Norwegian Cancels A US Route & Cuts Back Two More

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Norwegian is the low-cost airline that has helped to shake up airfares across the Atlantic and it has been expanding at a rate that I’m not sure I’ve seen from an airline before….but are we now seeing the first signs of trouble for the carrier that’s been taking the game to the legacy airlines?

Norwegian has only been flying between Edinburgh (Scotland) and Bradley (Connecticut) since June 2017 but, as of 25 March 2018, the route is being mothballed.

The Scotsman has reported that Norwegian is citing the failure of the Scottish parliament to follow through on a promise to cut air passenger duty as the lead reason for the route’s closure but that may just be Norwegian trying to deflect attention from the actual issue – a distinct lack of passengers.

Tellingly it’s not just the Edinburgh – Bradley route that’s being affected.

Norwegian is also reducing service between Edinburgh and Stewart (NY) from 7x to 4x per week and  reducing service between Edinburgh and Providence (RI) from 5x to 3x per week.

a map of the world with a red line

The Scotsman cites an industry source when it says that load factors on all three routes have been poor and it offers up the following numbers (for the period between June and November 2017) in support of that:

  • Bradley – 71%
  • Stewart – 66%
  • Providence – 58%

Put simply, Norwegian was very obviously failing to get anywhere close to capacity on these routes and it’s hard to believe that this is all down to the air passenger duty issues.

Edinburgh is a city with a population of under 500,000 and, even if you take in the population within driving distance, that’s still not a huge number of people.

Add to that the fact that passengers are often put off by flights that land in the more out-of-the-way airports and you may start to see where Norwegian is hitting an issue.

With legacy airlines now offering low fares across the Atlantic on a frequent basis it wouldn’t surprise me to find out that travelers are opting to pay a little more (than Norwegian is charging) just to have the convenience of flying into major airports like JFK, Newark or Boston rather than Stewart and Providence.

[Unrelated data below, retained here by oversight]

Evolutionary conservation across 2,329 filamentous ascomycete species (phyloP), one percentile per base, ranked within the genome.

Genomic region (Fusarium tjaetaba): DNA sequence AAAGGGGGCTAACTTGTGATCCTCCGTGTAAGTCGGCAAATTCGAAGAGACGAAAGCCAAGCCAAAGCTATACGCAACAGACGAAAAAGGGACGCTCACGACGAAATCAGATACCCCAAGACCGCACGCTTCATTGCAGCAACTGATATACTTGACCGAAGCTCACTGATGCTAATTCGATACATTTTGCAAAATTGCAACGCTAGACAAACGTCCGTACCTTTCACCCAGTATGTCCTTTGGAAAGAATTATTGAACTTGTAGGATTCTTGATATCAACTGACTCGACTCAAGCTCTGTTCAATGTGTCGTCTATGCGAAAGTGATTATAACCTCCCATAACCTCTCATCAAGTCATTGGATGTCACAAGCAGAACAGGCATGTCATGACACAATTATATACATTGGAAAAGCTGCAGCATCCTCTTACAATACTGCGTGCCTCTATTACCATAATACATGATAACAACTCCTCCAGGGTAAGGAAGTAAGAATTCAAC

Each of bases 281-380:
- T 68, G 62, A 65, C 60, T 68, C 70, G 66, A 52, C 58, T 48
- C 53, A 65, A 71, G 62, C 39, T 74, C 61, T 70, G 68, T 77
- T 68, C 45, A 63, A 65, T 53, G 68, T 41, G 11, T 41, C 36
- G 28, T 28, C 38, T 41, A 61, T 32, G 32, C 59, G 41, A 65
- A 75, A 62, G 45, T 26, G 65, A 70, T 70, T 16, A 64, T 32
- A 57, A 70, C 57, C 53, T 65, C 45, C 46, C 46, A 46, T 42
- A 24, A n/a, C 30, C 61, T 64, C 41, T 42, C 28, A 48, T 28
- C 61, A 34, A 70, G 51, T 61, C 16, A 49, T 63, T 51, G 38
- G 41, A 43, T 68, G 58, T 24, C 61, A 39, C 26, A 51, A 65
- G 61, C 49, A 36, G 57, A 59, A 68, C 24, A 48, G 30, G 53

a city skyline with a body of water

What I think airlines sometimes forget is that people are inherently lazy and as, we become more and more mollycoddled by modern technology and gadgets that make our everyday lives easier, we become less inclined to do anything that requires (or is perceived to require) any kind of effort…even if it means we save a little bit of cash.

Given the choice of flying in to Providence, Rhode Island or paying $50 – $100 more to fly into Boston, I suspect a lot of people would take the Boston option….even if it means connecting in London, Shannon or Dublin. That could be the real issue that Norwegian is facing.

Bottom Line

I like what Norwegian has helped to do to the transatlantic airline market and really hope the airline stays healthy and strong so that it can continue to keep the larger legacy airline in check….but I don’t think that offering flights between niche airports like Edinburgh and out-of-the-way airports like Providence, Stewart and Bradley is the way forward.


  1. It’s also interesting to read the local Connecticut paper online, where comments cite issues with the authorities there as being at fault.
    Edinburgh has Delta, United and AA flights direct to the US as well as Wow via Reykjavik and BA, Aer Lingus, AF, KLM, LH etc via their bases too, so Norwegian really do have a fight on their hands.
    I’ve met visitors to Edinburgh who have come from Massachusetts with Norwegian because it was a cheaper weekend trip than going to Cape Cod. I also have relatives who flew to Stewart in NY State from Edinburgh and enjoyed the trip, so hopefully the Norwegian flights to/from Edinburgh do survive.
    With the ‘national airline’ BA showing little to no interest of moving European , let alone intercontinental, flights from London to other parts of the UK we need to preserve the links afforded by Norwegian.

    • I couldn’t agree more about preserving the Norwegian routes especially, as you say, with BA seemingly determined to remain London-centric.

      Out of interest, were your relatives visiting Manhattan when they flew into Stewart and, if they were how did they get into the city?

      • I understand that they landed early evening and passed quickly through Border Control as there’s very little traffic. They then boarded a bus to Penn in mid-Manhattan and this took 75-90 mins. I’m told the last bus doesn’t leave until the last passenger of the evening boards.
        The bus journey doesn’t sound fun after a transatlantic flight, however the lengthy Border queues at JFK, Newark etc aren’t fun either. And, public transport into Manhattan from JFK could never be described as ‘integrated’.
        So my relatives were happy with the journey, service and price.

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